Tha Sports Junkies 101

National Treasure: The Evolution of Daniel Murphy

Arturo Pardavila III/ Via


Daniel Murphy isn’t some October folk legend.  He’s a legitimate hitter, and maybe even a future MVP.

It all started with a home run down the right field line at Dodger Stadium off of Dodgers’ ace Clayton Kershaw.  Then another off Kershaw; the three-time National League Cy Young recipient.  Then a home run off Zack Greinke that would eventually lead the New York Mets into battle with the Chicago Cubs for the N.L. Pennant.  Surely the hot streak had to end here, right?

After hitting four more home runs in the playoffs, including one each against Jon Lester and 2015 Cy Young Award winner Jake Arrieta, Daniel Murphy finally had the attention of the baseball world.  This was a hot streak unlike any other in recent memory.  In a postseason for the ages where people compared him to Babe Ruth, Daniel Murphy finally had proven to himself and to his organization that he belongs.

And yet, the New York Mets refused to bring Daniel Murphy back to Queens, even if it only would have cost them just over $37 million.  Over seven years as a member of the Mets, Murphy batted .288 with 967 hits.  The 2014 all-star is 8th all-time on the club leaderboard for career batting average.  More impressively, “Murph” is second in Mets’ history in doubles, and he had the least number of at-bats of any player in the top ten.  Despite Murphy’s consistent offensive output, there has always been a public perception that Mets’ owners Jeff and Fred Wilpon dislike Murphy as a ballplayer.  The former 13th round draft pick has always been a defensive liability and a relatively poor base runner.  But it’s not like Daniel Murphy was going to cost Yoenis Cespedes like money.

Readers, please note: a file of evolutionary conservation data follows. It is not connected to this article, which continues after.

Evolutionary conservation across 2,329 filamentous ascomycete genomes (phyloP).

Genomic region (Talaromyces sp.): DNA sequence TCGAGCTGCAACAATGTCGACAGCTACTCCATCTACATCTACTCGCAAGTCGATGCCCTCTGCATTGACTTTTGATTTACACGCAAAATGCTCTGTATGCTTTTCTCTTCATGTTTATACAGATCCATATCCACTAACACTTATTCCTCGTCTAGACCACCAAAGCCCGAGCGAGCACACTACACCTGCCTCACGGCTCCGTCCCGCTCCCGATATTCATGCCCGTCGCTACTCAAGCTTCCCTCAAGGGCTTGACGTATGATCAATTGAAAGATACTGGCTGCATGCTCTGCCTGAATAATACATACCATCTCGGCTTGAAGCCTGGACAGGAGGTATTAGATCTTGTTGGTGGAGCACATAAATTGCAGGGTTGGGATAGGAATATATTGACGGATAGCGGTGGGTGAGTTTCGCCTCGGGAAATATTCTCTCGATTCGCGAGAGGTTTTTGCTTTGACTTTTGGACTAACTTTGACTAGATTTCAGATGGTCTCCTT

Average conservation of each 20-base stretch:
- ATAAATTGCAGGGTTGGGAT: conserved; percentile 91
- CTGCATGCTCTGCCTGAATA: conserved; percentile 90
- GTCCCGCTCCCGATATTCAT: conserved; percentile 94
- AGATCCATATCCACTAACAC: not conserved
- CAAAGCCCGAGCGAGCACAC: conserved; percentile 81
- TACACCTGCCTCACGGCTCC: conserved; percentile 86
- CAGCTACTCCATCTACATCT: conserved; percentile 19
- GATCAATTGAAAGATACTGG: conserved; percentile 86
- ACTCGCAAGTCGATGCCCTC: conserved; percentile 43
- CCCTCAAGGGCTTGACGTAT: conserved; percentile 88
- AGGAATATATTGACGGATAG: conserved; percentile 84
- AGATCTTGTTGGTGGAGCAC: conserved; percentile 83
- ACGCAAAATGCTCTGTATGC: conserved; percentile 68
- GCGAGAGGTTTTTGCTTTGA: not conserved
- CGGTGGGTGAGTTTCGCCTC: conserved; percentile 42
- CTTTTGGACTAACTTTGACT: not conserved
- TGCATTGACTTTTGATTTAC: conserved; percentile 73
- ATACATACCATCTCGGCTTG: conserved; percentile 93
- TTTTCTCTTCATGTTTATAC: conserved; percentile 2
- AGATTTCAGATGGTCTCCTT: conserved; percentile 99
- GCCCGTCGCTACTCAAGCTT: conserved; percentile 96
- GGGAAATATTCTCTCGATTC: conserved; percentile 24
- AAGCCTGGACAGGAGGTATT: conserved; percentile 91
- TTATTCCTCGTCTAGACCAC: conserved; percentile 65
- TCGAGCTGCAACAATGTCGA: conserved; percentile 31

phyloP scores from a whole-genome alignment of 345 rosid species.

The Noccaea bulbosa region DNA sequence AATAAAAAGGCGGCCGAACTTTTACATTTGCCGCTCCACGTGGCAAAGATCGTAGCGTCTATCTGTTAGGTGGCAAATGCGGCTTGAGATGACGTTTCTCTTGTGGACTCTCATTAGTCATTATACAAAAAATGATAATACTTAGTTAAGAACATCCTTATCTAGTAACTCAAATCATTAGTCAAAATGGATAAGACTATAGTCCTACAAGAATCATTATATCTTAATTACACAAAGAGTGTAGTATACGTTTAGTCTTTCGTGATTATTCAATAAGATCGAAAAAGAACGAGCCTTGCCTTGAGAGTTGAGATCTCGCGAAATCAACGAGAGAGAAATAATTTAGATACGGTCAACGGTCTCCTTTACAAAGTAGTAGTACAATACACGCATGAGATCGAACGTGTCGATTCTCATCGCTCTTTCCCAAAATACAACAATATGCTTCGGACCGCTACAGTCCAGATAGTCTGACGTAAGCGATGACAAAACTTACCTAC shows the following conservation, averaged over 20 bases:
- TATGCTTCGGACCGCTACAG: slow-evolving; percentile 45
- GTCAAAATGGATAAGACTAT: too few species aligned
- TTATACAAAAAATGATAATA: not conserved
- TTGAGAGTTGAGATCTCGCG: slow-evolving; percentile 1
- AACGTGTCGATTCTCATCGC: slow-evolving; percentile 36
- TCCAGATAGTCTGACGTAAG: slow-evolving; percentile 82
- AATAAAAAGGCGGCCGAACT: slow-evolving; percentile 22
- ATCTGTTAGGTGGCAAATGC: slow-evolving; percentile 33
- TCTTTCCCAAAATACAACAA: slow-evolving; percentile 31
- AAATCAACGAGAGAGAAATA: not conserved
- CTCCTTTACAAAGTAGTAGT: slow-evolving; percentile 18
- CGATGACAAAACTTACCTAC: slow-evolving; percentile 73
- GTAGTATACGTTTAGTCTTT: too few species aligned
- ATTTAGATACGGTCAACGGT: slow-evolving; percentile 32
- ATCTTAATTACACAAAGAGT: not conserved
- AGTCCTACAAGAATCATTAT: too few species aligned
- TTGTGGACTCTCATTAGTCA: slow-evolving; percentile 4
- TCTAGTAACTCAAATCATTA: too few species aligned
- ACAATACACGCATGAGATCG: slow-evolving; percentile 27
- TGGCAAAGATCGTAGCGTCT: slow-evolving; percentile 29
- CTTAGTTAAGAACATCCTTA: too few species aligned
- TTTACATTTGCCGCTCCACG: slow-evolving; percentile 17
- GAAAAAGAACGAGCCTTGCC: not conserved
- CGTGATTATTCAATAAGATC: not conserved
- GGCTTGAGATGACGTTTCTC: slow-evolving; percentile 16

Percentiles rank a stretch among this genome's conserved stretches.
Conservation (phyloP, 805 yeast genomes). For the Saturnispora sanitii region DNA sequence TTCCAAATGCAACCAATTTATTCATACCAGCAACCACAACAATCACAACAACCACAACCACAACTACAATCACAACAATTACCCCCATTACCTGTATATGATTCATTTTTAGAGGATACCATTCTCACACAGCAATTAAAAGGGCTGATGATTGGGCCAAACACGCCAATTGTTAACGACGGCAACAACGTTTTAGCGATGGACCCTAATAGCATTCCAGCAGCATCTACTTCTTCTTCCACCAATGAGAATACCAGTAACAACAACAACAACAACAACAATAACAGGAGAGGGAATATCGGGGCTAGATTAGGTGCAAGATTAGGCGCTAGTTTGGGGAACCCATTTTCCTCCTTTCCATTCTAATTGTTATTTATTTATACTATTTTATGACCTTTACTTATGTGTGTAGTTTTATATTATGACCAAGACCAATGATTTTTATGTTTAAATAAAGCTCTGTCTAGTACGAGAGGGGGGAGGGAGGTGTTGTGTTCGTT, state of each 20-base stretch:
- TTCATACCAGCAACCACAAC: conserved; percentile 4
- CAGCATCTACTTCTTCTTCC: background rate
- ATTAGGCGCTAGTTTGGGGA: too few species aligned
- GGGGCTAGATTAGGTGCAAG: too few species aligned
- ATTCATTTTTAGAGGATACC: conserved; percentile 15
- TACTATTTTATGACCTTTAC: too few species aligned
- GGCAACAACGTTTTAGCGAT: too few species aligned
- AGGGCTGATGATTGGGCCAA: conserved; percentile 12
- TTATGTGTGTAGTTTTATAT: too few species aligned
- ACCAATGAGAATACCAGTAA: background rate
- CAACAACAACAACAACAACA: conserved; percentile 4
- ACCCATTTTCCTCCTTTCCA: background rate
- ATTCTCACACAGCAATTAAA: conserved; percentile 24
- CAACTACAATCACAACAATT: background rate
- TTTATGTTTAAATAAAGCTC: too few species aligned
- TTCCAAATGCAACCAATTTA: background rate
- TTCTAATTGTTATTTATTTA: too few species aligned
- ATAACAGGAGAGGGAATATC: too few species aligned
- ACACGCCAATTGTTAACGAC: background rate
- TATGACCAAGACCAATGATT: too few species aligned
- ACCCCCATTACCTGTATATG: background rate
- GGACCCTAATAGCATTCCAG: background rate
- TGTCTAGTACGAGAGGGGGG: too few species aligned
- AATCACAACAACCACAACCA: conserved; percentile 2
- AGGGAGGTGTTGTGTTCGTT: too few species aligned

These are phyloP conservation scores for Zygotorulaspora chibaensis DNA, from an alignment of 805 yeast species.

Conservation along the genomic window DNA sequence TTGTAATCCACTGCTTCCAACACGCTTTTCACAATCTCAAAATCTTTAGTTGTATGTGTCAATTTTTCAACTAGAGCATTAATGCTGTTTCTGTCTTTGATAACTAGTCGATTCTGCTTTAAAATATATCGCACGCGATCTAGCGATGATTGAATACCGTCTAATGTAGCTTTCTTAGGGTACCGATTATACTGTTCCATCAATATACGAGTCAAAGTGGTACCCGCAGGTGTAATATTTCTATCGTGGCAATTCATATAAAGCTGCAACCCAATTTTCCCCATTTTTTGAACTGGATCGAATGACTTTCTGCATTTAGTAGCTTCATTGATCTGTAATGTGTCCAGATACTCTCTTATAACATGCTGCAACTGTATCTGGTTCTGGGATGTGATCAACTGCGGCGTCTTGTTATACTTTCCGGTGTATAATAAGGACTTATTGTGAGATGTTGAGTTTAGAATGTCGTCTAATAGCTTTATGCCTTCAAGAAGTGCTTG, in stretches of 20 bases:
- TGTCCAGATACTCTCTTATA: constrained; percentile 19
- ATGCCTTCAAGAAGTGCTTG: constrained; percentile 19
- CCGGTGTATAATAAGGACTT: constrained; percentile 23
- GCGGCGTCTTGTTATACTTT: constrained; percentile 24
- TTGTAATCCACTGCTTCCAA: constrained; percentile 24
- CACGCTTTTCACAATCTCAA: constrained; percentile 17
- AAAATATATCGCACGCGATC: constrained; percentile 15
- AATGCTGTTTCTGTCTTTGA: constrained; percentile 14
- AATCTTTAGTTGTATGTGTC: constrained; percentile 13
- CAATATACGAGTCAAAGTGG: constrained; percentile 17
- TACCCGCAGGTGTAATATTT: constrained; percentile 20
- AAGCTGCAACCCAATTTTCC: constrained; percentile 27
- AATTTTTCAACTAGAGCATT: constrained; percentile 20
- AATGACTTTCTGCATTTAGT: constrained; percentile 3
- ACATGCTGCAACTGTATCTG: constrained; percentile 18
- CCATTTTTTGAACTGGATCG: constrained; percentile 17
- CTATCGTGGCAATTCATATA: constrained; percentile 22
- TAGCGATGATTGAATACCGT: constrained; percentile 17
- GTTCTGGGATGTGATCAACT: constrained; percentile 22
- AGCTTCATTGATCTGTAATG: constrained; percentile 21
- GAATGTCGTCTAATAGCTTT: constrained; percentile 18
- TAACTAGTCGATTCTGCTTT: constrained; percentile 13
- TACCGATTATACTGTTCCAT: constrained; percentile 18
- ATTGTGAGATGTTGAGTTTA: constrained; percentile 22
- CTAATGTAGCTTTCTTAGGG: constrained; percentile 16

The New York Mets exceeded all expectations in 2015.  The Washington Nationals were just the opposite.  An overwhelming favorite to win the World Series after signing Max Scherzer, the Nationals fell flat last season and missed the playoffs entirely.  In trying to bolster their lineup, Washington signed Murphy on Christmas Eve to a 3 year, $37.5 million pact.  The move went somewhat unnoticed by most baseball fans, even though Daniel Murphy showed the world how great of a hitter he can be only two months earlier.

Every baseball columnist in the country begins to make their award predictions during spring training.  Sportswriters around the country chose the players they felt were in for a huge season.  Bryce Harper, Clayton Kershaw, and Nolan Arenado were among the most common picks.  Harper was the popular choice to repeat following his historic age 22 season where he posted an OPS of 1.109.  If you told any baseball fan in the country that a Nationals player other than Bryce Harper would win the award, you would have been laughed out of the room.  But with just two months to go in the 2016 campaign, Bryce Harper is not the reason the Nationals are leading the National League Eastern Division.

The newest National adjusted his plate positioning by moving closer to home plate so that he could cover the strike zone more effectively.  Hard work paid off and 2016 started out well for Daniel Murphy, who hit at a .370 clip through April.  Many people expected a drop-off back to reality, but the 31-year old never got that memo.  By the end of May, Murphy was batting a maniacal .397.  The production finally slowed down, but the Nationals second baseman still currently leads baseball with a .354 batting average.  Murphy also leads the National League in hits, doubles, slugging, and OPS.  The Nationals offensive leader has continued his power from the postseason by hammering twenty home runs so far in 2016, with one against the Cleveland Indians on Wednesday.  He was named an all-star by former skipper Terry Collins.  Murphy has not shown the Mets any mercy in his first season away from New York though:

The graphic above paints a vivid image of how Daniel Murphy has owned his former club in 2016.  Without Murphy, maybe the Nationals are trailing the Mets in the N.L. East.  But by betting on a hot streak that many thought was a mere mirage, the Nationals have found something far better than a .288 hitter.  They have found a legitimate MVP candidate that they are only paying $8 million in 2016.  Maybe the Mets had some points when they chose to let Murphy go down the east coast and play for their division rival.  Defense is important.  But when you can hit like Daniel Murphy, who needs defense?